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classes, strings, learning in VS.NET

P: n/a
Hi,
I'm just learning c++ with the book from Bjarne Stroustrup and I just type
what is in his book into Visual Studio .NET. Is that a good compiler for
that or not? I'm beginning to have my doubts... and it needs to be ANSI C++
without the .NET framework.

anyway, what's wrong with this:
=====================>
class Employee {
short dept;
public:
Employee();
};

void main(){
Employee e = Employee();
}
<=================
I just put this in 1 file and build, VS complains:

error LNK2001: unresolved external symbol "public: __thiscall
Employee::Employee(void)" (??0Employee@@$$FQAE@XZ)
fatal error LNK1120: 1 unresolved externals

TIA
Jul 22 '05 #1
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15 Replies


P: n/a
An Ony wrote:

Is that really your name? And your email address is invalid...
I'm just learning c++ with the book from Bjarne Stroustrup and I just type
what is in his book into Visual Studio .NET. Is that a good compiler for
that or not? I'm beginning to have my doubts... and it needs to be ANSI C++
It is a good Compiler, at least the 2003 version.
anyway, what's wrong with this:
=====================>
class Employee {
short dept;
public:
Employee();
Here you declare that you will provide a constructor for your Employee
class.

Later, the linker informs you that it couldnt find one. So either remove
this line and the compiler generates a Constructor automatically for you
or keep your promise and implement it:

Employee::Employee() {
// Do whatever is useful here
}
};

void main(){
int main() {

void is not allowed for main.
Employee e = Employee();
Looks weird. Why not simply:

Employee e;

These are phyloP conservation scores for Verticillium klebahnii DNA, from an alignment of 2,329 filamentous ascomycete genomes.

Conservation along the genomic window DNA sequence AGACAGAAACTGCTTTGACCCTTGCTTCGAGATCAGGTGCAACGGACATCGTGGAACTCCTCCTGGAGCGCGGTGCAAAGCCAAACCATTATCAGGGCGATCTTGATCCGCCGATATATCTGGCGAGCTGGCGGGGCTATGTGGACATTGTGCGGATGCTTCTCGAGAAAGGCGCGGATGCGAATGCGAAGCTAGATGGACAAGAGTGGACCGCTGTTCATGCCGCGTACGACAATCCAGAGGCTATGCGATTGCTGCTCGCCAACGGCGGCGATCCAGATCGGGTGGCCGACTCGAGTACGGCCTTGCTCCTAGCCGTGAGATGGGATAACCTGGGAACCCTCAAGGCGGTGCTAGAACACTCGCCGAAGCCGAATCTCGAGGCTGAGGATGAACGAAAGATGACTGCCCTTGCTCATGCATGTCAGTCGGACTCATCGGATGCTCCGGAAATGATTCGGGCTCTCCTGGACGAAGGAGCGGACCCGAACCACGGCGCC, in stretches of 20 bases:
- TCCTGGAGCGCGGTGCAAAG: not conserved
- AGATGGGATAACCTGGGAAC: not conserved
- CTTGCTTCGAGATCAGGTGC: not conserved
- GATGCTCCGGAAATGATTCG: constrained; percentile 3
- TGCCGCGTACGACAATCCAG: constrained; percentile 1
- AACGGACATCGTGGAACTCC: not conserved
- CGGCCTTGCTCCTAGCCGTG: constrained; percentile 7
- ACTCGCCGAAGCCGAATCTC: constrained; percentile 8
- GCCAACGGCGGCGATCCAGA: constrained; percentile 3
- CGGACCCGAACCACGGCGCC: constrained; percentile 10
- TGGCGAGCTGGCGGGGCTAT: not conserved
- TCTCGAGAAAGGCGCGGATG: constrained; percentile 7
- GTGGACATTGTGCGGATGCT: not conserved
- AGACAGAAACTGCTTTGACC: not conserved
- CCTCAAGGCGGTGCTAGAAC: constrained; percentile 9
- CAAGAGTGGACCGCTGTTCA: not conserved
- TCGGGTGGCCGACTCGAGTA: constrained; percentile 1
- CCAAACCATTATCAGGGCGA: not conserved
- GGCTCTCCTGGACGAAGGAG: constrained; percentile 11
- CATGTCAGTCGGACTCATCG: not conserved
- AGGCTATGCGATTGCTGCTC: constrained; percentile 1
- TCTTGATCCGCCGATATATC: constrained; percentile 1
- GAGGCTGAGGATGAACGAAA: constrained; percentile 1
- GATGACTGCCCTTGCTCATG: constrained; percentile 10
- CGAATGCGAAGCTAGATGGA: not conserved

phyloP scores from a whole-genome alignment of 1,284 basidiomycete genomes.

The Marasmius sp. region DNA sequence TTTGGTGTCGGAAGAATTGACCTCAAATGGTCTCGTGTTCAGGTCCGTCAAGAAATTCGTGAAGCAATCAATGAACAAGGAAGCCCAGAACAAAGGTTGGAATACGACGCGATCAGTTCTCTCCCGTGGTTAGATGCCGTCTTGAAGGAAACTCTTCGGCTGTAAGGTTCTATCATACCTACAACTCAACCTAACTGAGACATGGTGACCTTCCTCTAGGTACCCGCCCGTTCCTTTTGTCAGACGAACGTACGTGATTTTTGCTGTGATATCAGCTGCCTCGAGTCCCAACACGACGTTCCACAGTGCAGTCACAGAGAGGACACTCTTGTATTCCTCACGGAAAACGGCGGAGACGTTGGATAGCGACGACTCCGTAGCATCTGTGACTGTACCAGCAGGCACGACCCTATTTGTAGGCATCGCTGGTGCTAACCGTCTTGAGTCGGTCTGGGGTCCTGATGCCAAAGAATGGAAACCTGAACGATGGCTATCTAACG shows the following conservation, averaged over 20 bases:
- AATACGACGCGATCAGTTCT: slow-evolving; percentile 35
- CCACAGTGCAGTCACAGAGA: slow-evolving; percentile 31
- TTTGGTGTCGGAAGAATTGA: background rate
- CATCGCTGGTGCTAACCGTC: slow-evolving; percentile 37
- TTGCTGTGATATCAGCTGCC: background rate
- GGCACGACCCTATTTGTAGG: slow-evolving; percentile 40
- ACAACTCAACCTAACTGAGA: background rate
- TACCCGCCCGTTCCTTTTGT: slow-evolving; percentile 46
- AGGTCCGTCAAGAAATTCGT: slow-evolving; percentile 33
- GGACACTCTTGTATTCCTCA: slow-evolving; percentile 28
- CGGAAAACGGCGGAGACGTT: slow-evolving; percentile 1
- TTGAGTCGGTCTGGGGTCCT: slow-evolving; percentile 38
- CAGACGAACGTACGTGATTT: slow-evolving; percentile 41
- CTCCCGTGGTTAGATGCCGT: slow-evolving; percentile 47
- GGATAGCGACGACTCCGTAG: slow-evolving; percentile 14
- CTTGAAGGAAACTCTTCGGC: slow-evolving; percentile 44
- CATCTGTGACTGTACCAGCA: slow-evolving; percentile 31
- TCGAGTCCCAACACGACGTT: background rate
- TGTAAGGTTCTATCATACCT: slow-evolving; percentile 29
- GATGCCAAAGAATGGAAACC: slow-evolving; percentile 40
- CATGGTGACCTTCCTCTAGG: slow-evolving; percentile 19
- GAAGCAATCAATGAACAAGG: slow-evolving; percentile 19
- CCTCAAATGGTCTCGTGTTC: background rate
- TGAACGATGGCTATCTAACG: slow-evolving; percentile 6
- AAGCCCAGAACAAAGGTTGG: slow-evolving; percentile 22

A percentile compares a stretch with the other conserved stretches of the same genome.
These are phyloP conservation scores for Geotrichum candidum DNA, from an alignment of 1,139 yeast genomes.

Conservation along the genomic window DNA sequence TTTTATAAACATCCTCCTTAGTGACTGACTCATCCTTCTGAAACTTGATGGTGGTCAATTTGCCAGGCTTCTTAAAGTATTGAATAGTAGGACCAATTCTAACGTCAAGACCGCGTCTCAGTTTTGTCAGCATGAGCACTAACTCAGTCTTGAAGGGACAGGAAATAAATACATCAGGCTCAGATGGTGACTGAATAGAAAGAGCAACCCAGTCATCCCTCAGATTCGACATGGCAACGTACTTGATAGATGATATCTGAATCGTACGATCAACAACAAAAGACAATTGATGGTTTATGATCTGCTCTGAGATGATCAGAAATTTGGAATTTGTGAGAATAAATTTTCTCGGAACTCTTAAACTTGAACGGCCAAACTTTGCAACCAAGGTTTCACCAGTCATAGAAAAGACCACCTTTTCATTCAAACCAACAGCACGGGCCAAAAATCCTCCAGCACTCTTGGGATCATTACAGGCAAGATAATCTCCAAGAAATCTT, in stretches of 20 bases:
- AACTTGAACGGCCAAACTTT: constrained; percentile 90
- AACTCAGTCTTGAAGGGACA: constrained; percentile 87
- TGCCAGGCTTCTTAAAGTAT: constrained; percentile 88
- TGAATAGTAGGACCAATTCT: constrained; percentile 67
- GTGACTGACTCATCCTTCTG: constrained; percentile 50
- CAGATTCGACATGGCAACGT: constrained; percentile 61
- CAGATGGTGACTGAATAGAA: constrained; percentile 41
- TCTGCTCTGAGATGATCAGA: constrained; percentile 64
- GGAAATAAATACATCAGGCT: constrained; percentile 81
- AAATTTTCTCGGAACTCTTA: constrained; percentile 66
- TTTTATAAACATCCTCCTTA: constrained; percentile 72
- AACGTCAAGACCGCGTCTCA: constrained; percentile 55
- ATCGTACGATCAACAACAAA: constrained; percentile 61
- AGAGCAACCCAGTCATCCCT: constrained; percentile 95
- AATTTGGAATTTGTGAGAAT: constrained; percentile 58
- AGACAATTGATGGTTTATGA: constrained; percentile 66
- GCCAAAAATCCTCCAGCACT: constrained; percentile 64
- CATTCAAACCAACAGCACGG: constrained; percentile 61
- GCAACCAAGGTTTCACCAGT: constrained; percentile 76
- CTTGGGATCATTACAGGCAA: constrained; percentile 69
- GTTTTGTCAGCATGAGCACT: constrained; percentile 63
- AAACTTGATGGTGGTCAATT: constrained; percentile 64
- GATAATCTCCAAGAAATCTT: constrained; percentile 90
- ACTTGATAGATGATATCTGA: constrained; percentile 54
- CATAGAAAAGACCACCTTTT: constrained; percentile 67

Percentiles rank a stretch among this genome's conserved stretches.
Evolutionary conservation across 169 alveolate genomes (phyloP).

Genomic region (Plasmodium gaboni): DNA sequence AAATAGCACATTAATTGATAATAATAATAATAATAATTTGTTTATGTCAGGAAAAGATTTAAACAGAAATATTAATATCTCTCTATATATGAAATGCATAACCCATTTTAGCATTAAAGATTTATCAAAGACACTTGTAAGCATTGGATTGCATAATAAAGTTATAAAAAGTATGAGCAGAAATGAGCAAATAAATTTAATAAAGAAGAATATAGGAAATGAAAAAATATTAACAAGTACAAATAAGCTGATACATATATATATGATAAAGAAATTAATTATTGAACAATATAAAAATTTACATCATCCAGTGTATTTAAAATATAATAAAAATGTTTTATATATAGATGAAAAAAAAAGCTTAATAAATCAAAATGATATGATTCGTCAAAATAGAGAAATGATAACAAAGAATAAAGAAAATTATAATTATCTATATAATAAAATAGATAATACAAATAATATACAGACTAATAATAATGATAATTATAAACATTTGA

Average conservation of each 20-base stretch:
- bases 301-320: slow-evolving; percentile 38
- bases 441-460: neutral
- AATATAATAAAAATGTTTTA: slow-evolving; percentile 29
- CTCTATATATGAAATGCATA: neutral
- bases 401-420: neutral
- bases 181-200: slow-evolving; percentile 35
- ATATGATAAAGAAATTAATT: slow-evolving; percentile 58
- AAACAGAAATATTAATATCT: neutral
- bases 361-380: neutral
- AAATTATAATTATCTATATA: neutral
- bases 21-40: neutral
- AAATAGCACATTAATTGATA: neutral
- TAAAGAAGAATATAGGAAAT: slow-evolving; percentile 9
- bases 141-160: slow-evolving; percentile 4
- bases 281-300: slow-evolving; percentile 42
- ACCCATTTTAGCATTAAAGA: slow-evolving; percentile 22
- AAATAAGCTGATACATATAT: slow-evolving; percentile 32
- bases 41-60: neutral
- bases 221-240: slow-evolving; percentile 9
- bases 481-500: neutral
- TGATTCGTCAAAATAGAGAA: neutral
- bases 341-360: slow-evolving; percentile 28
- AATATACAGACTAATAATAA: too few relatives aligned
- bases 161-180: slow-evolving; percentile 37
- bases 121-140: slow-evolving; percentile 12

}


Hope this helps,

Christoph
Jul 22 '05 #2

P: n/a
> > I'm just learning c++ with the book from Bjarne Stroustrup and I just
type
what is in his book into Visual Studio .NET. Is that a good compiler for
that or not? I'm beginning to have my doubts... and it needs to be ANSI
C++
It is a good Compiler, at least the 2003 version.
anyway, what's wrong with this:
=====================>
class Employee {
short dept;
public:
Employee();


Here you declare that you will provide a constructor for your Employee
class.

Later, the linker informs you that it couldnt find one. So either remove
this line and the compiler generates a Constructor automatically for you
or keep your promise and implement it:

Employee::Employee() {
// Do whatever is useful here
}
};

void main(){


int main() {

void is not allowed for main.
Employee e = Employee();


Looks weird. Why not simply:

Employee e;
}

ah thanks, I'll go try it now. I'm used to program in Java so that's how I
thought it was logic. And that book said, "don't declare without
initialization", so isn't "Employee e;" kinda wrong?
Jul 22 '05 #3

P: n/a
ok it works, thx!!

now another problem:

I've got a file X.cpp and an A.cpp and B.cpp
X is the base class and class A and class B are derived from class X (class
A: public X)
so in A.cpp and B.cpp I write: #include "X.cpp"